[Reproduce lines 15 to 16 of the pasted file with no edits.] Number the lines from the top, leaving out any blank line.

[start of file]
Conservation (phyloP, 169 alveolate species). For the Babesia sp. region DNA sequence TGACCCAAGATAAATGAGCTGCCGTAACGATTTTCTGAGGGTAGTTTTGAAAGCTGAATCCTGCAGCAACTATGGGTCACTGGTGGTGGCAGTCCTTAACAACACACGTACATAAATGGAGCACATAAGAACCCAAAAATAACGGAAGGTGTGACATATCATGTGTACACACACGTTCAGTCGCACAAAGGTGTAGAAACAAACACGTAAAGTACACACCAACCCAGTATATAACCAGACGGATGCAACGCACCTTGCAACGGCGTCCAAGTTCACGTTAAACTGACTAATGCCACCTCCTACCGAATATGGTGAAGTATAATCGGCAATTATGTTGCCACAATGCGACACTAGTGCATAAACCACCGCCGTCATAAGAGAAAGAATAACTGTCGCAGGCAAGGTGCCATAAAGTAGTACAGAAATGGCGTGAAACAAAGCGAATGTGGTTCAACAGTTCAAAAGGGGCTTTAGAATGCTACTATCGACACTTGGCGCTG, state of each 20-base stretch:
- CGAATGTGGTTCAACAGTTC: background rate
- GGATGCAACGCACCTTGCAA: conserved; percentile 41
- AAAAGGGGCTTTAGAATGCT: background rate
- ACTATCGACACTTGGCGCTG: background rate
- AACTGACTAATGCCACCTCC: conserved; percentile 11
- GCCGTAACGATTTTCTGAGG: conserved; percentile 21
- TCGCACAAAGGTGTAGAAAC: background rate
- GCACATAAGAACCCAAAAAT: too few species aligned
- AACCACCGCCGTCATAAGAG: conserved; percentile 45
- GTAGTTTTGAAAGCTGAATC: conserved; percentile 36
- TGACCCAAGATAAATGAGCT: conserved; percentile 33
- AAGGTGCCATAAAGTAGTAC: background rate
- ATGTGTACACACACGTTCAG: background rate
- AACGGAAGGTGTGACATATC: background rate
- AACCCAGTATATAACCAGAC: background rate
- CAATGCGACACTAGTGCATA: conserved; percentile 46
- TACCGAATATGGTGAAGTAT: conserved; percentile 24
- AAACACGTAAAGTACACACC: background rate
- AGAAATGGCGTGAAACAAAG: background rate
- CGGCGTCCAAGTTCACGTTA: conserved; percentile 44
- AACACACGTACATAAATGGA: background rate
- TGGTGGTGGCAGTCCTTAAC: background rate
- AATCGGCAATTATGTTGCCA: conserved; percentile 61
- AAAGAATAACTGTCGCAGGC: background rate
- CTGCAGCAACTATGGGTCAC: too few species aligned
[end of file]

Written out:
- AACGGAAGGTGTGACATATC: background rate
- AACCCAGTATATAACCAGAC: background rate